\begin{tabular}{*{6}{c}}
    \toprule
    && \multicolumn{2}{c}{\myheadfont C1} & \multicolumn{2}{c}{\myheadfont C2}\\\cmidrule(lr){3-4}\cmidrule(lr){5-6}
    && \myheadfont P1 & \myheadfont P2 & \myheadfont P1 & \myheadfont P2 \\
    && {0.33} & {0.66} & {0.2} & {0.8} \\
    \midrule
    \multirow{9}*{\rotatebox[]{-90}{\myheadfont Different alpha}} & 0.1 & \multicolumn{2}{c}{9} & \multicolumn{2}{c}{25} \\
    & 0.2 & \multicolumn{2}{c}{9} & \multicolumn{2}{c}{67} \\
    & 0.3 & \multicolumn{2}{c}{9} & \multicolumn{2}{c}{890} \\
    & 0.4 & \multicolumn{2}{c}{9} & \multicolumn{2}{c}{34} \\
    & 0.5 & \multicolumn{2}{c}{9} & \multicolumn{2}{c}{23} \\
    & 0.6 & \multicolumn{2}{c}{9} & \multicolumn{2}{c}{25} \\
    & 0.7 & \multicolumn{2}{c}{69} & \multicolumn{2}{c}{54} \\
    & 0.8 & \multicolumn{2}{c}{9} & \multicolumn{2}{c}{21} \\
    & 0.9 & \multicolumn{2}{c}{69} & \multicolumn{2}{c}{55} \\\midrule
    \multirow{9}*{\rotatebox[]{-90}{\myheadfont Different beta}} & 0.1 & \multicolumn{2}{c}{19} & \multicolumn{2}{c}{69} \\
    & 0.2 & \multicolumn{2}{c}{99} & \multicolumn{2}{c}{83} \\
    & 0.3 & \multicolumn{2}{c}{99} & \multicolumn{2}{c}{35} \\
    & 0.4 & \multicolumn{2}{c}{99} & \multicolumn{2}{c}{64} \\
    & 0.5 & \multicolumn{2}{c}{99} & \multicolumn{2}{c}{46} \\
    & 0.6 & \multicolumn{2}{c}{99} & \multicolumn{2}{c}{12} \\
    & 0.7 & \multicolumn{2}{c}{99} & \multicolumn{2}{c}{16} \\
    & 0.8 & \multicolumn{2}{c}{99} & \multicolumn{2}{c}{71} \\
    & 0.9 & \multicolumn{2}{c}{99} & \multicolumn{2}{c}{38} \\
    \bottomrule
  \end{tabular}
\end{table}
\end{document}
  • I honestly don't know how you managed to make a prison-like table look so good in option 1. This is a very nice answer :) – Au101 Aug 28 '16 at 22:25
  • 1
    @Au101 Thank you. It is why I was so much slower answering! – cfr Aug 28 '16 at 22:40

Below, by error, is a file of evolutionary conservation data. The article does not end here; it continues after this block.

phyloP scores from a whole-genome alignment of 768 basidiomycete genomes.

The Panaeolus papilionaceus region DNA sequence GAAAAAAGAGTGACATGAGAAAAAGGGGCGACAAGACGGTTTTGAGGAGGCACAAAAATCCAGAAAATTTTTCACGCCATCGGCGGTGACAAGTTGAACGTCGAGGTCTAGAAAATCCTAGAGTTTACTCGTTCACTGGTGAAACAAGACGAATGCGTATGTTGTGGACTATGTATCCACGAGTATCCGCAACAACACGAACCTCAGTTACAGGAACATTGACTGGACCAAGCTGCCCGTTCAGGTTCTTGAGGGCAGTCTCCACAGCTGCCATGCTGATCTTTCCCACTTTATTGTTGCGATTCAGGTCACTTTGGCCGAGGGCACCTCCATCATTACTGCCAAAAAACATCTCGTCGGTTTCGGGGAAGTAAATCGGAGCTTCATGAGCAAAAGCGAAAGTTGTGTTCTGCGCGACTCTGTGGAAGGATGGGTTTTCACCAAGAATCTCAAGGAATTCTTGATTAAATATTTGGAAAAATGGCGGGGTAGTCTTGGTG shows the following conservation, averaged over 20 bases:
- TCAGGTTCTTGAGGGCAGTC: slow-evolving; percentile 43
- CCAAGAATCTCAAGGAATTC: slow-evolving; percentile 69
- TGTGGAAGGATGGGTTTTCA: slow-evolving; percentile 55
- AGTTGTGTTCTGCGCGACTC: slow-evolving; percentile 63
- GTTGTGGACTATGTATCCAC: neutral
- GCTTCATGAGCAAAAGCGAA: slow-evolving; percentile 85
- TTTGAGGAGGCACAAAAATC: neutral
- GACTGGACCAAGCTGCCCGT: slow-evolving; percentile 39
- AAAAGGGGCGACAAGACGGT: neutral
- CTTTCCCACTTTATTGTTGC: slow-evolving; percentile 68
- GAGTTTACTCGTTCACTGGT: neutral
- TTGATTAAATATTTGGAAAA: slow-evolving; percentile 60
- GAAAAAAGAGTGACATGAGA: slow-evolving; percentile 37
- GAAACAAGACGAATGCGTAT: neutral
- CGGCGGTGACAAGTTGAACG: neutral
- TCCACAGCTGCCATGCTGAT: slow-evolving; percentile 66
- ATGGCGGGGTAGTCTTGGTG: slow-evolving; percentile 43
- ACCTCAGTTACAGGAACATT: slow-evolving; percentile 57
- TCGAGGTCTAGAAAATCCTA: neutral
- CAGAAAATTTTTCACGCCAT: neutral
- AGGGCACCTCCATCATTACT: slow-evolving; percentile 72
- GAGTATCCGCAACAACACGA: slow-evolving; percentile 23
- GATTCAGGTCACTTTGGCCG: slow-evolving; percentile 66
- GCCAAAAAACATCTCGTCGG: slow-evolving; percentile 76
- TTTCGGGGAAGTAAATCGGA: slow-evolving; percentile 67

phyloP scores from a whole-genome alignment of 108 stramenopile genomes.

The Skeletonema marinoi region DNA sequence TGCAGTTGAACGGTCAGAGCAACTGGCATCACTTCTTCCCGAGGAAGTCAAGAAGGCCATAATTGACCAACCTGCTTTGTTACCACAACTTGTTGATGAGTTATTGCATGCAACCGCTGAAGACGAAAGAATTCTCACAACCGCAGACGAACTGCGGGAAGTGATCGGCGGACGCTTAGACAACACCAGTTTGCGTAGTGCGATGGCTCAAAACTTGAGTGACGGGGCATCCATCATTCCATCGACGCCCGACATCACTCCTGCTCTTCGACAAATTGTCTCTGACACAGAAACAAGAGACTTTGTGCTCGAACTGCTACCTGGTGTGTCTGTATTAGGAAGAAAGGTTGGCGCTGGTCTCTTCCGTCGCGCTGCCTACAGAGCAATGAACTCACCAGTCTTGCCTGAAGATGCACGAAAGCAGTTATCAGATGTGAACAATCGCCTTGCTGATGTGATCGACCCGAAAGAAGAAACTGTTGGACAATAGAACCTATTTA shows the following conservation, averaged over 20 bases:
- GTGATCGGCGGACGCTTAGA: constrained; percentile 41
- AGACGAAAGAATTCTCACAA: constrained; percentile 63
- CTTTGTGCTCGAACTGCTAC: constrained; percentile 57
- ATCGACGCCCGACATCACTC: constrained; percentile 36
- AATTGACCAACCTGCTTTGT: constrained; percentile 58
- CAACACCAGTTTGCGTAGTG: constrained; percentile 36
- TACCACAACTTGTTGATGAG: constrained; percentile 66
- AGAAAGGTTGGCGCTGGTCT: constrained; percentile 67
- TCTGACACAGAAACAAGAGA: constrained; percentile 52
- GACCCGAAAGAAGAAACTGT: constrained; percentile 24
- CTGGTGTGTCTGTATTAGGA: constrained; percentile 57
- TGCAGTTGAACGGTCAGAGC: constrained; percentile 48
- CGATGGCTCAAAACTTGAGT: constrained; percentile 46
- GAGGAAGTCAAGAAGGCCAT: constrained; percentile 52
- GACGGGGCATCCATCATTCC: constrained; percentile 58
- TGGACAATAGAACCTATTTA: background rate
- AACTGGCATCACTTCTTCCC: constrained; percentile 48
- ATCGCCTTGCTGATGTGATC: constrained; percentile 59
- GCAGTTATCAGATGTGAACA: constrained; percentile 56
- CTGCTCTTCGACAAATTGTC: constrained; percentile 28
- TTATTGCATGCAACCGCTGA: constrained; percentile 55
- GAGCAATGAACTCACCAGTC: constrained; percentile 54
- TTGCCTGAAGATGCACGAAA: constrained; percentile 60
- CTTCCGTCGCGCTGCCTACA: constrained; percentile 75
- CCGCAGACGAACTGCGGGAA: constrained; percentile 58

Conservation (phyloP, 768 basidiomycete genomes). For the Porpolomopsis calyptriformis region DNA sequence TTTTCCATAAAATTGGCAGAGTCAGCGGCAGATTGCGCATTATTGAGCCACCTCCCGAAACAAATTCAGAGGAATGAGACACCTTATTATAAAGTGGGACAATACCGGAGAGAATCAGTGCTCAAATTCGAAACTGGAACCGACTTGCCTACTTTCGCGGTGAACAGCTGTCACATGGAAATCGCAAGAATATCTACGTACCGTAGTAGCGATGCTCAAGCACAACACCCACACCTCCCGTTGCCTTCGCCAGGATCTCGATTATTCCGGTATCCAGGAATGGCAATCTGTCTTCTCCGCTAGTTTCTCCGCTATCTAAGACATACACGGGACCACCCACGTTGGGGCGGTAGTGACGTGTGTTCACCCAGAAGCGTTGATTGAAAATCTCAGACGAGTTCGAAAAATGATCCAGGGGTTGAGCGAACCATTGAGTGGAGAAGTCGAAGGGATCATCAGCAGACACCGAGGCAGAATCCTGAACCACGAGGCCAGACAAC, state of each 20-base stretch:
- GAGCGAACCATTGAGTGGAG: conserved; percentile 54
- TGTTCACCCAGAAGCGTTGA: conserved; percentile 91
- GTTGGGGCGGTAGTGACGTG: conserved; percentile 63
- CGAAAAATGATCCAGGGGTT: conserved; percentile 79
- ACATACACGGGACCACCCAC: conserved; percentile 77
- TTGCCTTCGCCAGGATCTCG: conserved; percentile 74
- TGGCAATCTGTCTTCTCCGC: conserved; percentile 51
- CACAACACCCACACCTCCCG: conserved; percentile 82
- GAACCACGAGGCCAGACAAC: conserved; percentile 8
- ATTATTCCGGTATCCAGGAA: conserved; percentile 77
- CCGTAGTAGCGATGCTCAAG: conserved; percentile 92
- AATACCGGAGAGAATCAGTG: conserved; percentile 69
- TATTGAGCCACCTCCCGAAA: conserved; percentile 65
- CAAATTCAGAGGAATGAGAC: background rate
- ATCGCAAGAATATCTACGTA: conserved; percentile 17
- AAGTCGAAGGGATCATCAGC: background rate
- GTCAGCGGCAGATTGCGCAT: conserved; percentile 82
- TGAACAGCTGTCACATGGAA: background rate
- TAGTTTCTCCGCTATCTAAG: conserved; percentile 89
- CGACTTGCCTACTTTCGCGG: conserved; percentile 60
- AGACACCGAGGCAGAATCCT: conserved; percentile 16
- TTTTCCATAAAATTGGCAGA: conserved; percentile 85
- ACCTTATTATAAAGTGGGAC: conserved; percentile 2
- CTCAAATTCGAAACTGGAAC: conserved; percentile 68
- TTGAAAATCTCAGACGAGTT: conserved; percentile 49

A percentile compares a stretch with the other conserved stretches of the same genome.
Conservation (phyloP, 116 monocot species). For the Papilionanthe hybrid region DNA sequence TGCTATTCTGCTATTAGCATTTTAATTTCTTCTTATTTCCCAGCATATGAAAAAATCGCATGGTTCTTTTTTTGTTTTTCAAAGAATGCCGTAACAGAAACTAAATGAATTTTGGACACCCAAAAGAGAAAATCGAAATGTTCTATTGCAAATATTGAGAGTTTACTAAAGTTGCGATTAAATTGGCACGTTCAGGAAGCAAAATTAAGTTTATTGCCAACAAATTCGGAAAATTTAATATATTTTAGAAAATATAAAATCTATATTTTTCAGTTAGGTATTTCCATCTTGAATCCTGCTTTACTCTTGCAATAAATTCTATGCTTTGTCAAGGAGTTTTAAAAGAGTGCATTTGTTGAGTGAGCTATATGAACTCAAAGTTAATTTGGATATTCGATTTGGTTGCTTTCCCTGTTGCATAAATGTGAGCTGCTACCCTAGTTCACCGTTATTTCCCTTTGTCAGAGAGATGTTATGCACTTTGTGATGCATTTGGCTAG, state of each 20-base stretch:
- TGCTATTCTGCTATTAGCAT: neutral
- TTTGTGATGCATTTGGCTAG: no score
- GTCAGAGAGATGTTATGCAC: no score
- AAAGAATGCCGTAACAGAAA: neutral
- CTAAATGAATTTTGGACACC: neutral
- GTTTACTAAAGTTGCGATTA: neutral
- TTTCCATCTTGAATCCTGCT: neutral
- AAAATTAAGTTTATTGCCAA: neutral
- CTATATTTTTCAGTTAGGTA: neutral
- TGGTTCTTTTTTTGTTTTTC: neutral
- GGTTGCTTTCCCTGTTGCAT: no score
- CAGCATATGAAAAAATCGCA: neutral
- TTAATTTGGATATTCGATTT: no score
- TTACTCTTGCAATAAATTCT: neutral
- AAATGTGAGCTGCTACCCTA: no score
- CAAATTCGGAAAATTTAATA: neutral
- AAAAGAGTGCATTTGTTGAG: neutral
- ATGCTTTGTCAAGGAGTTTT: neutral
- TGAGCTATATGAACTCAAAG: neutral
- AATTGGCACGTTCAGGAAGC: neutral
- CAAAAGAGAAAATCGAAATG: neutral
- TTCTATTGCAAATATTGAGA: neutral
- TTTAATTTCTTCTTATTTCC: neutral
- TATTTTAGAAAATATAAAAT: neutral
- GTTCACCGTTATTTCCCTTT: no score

• @cfr Is there a reason not to nest tabulars to build the headings, using lots of \multicolumns instead? Also, I suppose the table will appear better with all-horizontal texts, won't it? – Astrinus Aug 29 '16 at 11:16
  • @Astrinus No, I thought that was a good idea - to use tabulars for the heads to reduce the use of \multicolumn. Alternatively, you could probably use them for the main part of the table for the same purpose. I am not sure that in this case it would improve things to put the left hand columns horizontally: they will make the table look top-heavy, I think, unless you allow excessive hyphenation. If the data part was wider, it would be different. However, I don't know what is generally recommended typographically on this question. – cfr Aug 29 '16 at 12:25
  • I think that "Different\\alpha" and "Different\\beta" (please excuse the little abuse of notation for newlines in cells) or better, a single greek letter, would look nicer. – Astrinus Aug 29 '16 at 13:00
19

I'll build this up gradually, I'd recommend you compile each snippet with pdflatex at each step:

\documentclass{article}
\begin{document}
hello world
\end{document}

Now add the tabular

\documentclass{article}
\begin{document}
\begin{tabular}{cccc}
    & 0.1 & 9 & 24 \\ 
    & 0.1 & 9 & 24 \\ 
    & 0.1 & 9 & 24 \\ 
    & 0.1 & 9 & 24 \\ 
    & 0.1 & 9 & 24 \\ 
    & 0.1 & 9 & 24 \\ 
    & 0.1 & 9 & 24 \\